Comparing Problem-Based Learning with Case-Based Learning: Effects of a Major Curricular Shift at Two Institutions


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Abstract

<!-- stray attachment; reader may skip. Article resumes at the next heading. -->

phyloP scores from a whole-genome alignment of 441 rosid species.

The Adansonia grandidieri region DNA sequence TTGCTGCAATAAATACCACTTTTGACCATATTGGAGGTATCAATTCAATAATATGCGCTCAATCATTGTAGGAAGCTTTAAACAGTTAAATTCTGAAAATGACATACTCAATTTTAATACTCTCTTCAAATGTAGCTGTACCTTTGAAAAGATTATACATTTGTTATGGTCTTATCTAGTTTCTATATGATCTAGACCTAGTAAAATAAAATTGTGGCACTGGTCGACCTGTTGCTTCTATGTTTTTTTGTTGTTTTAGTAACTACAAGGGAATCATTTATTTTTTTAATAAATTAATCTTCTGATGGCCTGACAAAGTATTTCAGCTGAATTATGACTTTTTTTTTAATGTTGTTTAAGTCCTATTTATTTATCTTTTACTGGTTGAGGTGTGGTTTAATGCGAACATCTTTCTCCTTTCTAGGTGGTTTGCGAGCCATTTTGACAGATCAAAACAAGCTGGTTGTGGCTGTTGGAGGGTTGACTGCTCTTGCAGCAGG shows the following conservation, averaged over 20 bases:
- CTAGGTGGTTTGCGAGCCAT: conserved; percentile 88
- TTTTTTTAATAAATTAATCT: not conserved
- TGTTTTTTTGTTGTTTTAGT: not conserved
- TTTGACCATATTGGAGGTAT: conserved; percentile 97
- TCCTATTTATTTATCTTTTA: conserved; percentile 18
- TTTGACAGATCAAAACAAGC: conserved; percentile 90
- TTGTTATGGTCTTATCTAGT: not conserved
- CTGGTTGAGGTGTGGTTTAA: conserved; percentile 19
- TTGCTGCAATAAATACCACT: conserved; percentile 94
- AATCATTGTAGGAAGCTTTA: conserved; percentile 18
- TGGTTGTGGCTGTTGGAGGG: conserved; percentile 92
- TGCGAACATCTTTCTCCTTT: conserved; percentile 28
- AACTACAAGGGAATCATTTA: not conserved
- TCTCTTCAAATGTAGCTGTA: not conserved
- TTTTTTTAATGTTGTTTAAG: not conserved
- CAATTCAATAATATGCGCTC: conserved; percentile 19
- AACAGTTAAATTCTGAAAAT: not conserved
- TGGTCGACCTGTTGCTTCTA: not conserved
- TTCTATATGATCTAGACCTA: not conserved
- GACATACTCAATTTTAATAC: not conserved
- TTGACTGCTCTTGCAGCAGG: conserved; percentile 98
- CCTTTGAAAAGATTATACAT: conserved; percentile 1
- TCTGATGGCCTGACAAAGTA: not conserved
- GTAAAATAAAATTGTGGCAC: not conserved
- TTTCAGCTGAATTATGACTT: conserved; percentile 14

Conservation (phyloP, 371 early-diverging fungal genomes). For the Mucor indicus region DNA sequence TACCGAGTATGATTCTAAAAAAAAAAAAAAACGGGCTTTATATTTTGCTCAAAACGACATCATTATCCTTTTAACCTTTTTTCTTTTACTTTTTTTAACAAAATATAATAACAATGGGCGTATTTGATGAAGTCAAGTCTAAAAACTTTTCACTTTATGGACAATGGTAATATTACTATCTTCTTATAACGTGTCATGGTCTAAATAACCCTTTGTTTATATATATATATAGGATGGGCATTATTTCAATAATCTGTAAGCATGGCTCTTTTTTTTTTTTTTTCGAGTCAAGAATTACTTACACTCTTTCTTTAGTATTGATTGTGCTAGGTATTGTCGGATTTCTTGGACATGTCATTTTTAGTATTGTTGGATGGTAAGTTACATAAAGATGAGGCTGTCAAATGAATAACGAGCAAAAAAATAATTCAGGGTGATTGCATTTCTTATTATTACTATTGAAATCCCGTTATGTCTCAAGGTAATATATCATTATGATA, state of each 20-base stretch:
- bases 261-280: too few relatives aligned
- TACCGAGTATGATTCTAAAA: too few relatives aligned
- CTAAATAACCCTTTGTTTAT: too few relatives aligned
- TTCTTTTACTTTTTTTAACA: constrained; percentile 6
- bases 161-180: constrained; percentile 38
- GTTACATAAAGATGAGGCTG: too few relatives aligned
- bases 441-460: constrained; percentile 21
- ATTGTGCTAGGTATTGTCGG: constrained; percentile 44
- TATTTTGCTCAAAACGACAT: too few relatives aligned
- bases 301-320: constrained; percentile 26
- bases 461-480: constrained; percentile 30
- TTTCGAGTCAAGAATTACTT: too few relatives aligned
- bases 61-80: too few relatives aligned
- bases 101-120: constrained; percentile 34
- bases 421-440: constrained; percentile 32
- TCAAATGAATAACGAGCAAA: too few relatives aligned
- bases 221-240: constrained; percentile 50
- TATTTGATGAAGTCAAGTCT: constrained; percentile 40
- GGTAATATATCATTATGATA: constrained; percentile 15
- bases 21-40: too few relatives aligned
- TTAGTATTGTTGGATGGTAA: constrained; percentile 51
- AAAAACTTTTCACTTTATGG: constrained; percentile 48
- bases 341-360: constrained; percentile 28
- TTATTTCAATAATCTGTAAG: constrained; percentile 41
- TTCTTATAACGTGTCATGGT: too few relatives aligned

PurposeProblem-based learning (PBL) is now used at many medical schools to promote lifelong learning, open inquiry, teamwork, and critical thinking. PBL has not been compared with other forms of discussion-based small-group learning. Case-based learning (CBL) uses a guided inquiry method and provides more structure during small-group sessions. In this study, we compared faculty and medical students’ perceptions of traditional PBL with CBL after a curricular shift at two institutions.MethodOver periods of three years, the medical schools at the University of California, Los Angeles (UCLA) and the University of California, Davis (UCD) changed first-, second-, and third-year Doctoring courses from PBL to CBL formats. Ten months after the shift (2001 at UCLA and 2004 at UCD), students and faculty who had participated in both curricula completed a 24-item questionnaire about their PBL and CBL perceptions and the perceived advantages of each formatResultsA total of 286 students (86%–97%) and 31 faculty (92%–100%) completed questionnaires. CBL was preferred by students (255; 89%) and faculty (26; 84%) across schools and learner levels.The few students preferring PBL (11%) felt it encouraged self-directed learning (26%) and valued its greater opportunities for participation (32%). From logistic regression, students preferred CBL because of fewer unfocused tangents (59%, odds ration [OR] 4.10, P = .01), less busy-work (80%, OR 3.97, P = .01), and more opportunities for clinical skills application (52%, OR 25.6, P = .002).ConclusionsLearners and faculty at two major academic medical centers overwhelmingly preferred CBL (guided inquiry) over PBL (open inquiry). Given the dense medical curriculum and need for efficient use of student and faculty time, CBL offers an alternative model to traditional PBL small-group teaching. This study could not assess which method produces better practicing physicians.

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